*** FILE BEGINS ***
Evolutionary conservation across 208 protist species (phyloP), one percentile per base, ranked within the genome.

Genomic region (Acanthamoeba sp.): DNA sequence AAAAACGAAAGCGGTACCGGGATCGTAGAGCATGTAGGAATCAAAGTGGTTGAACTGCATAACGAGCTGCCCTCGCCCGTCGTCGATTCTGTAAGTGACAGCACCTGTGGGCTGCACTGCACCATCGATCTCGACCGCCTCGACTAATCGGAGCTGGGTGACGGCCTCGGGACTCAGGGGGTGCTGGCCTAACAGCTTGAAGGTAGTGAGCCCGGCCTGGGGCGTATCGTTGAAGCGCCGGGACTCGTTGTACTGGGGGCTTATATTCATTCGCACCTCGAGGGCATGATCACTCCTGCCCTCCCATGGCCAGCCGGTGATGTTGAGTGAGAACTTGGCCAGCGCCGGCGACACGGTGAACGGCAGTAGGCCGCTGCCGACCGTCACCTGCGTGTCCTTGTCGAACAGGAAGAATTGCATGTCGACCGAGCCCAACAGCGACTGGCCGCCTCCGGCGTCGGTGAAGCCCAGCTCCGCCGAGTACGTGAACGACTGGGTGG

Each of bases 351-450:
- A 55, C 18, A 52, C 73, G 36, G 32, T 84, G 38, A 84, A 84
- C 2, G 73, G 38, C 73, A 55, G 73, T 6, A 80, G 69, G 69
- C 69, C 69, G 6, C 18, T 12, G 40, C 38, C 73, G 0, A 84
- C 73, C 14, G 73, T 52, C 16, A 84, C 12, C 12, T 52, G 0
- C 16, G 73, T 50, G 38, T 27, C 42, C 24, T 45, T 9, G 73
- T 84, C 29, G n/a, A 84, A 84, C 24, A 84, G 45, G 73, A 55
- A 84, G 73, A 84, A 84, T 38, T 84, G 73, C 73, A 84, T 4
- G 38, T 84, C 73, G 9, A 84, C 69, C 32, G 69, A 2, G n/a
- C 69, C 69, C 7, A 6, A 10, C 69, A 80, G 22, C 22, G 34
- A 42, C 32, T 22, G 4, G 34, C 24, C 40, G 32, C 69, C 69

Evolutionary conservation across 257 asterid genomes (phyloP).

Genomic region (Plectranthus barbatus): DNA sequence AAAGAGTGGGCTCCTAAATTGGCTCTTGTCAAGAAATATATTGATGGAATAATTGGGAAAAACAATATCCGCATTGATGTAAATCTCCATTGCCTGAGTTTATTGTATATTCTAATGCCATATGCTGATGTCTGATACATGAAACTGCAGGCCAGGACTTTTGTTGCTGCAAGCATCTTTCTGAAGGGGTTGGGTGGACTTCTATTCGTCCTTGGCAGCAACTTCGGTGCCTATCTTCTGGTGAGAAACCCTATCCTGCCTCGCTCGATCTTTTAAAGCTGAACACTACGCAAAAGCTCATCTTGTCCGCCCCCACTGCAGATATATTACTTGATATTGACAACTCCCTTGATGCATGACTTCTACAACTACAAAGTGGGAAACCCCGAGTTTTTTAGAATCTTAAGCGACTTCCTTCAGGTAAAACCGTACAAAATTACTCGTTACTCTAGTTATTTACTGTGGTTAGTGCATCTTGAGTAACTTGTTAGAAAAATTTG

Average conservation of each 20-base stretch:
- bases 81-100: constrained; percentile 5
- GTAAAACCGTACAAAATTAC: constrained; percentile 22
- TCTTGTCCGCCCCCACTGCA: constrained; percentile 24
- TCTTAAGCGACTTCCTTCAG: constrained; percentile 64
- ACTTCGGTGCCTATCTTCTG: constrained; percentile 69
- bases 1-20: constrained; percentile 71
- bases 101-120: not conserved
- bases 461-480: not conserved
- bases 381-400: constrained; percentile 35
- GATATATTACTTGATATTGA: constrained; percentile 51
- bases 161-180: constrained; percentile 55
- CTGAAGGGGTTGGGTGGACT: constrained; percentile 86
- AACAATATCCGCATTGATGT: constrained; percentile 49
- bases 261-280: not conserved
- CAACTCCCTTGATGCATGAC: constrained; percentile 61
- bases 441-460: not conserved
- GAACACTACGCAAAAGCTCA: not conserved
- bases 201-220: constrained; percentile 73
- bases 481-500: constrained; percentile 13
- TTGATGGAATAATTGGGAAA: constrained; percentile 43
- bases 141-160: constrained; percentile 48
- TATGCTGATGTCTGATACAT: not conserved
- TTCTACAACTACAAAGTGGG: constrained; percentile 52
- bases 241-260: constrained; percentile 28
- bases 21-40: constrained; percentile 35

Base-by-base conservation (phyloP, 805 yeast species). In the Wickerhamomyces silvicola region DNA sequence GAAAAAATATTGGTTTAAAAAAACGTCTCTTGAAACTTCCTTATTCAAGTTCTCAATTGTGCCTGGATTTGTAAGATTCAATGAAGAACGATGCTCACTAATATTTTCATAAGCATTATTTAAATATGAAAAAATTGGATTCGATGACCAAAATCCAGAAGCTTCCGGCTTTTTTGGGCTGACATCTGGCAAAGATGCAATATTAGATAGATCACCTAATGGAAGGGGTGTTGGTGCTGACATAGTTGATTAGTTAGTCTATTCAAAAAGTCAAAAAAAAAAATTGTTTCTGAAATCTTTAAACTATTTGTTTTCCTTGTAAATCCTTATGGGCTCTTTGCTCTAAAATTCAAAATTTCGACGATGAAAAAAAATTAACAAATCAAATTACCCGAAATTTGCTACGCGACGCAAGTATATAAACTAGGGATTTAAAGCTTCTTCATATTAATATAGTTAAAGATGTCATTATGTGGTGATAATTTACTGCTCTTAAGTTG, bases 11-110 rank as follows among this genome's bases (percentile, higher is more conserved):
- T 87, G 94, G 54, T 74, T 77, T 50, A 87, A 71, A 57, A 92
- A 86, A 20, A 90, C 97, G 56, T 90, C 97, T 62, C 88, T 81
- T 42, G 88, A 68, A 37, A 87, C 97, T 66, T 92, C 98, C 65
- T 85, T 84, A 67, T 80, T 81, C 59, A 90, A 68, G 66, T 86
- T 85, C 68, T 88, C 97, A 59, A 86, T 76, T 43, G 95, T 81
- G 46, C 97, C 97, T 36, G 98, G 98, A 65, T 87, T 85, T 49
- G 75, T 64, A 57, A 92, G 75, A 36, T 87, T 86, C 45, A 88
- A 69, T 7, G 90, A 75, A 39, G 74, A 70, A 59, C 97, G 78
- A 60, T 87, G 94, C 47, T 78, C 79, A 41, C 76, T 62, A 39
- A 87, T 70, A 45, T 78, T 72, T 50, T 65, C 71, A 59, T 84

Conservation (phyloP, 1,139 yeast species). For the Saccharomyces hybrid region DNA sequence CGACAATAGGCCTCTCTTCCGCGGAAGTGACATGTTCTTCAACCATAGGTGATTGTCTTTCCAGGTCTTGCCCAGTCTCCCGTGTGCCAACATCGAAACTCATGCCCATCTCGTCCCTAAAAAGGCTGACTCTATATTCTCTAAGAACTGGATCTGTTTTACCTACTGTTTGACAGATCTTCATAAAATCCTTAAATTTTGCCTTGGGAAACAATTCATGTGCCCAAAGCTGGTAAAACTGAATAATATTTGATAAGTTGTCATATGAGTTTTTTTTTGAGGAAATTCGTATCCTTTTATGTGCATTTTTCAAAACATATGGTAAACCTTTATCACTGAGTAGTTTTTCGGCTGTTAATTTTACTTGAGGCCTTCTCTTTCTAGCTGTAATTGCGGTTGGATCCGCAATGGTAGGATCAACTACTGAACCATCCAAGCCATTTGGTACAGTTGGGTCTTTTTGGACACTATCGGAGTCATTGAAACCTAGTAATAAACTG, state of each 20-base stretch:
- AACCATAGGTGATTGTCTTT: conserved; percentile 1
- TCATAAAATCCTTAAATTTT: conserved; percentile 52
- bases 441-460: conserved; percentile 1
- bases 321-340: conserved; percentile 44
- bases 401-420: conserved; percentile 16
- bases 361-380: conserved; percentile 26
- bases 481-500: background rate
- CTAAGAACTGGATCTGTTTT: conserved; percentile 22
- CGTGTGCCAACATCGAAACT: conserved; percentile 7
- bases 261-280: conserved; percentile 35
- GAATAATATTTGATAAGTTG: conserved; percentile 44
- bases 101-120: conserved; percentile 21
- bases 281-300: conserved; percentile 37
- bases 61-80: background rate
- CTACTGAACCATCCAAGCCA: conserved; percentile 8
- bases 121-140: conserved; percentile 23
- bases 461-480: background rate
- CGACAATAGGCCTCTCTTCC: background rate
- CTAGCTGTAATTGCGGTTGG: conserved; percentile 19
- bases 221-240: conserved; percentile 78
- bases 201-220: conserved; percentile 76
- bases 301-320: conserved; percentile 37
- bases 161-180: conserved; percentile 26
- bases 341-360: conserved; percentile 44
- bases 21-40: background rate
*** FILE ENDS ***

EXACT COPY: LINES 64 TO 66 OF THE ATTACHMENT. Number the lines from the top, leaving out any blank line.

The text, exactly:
- GAATAATATTTGATAAGTTG: conserved; percentile 44
- bases 101-120: conserved; percentile 21
- bases 281-300: conserved; percentile 37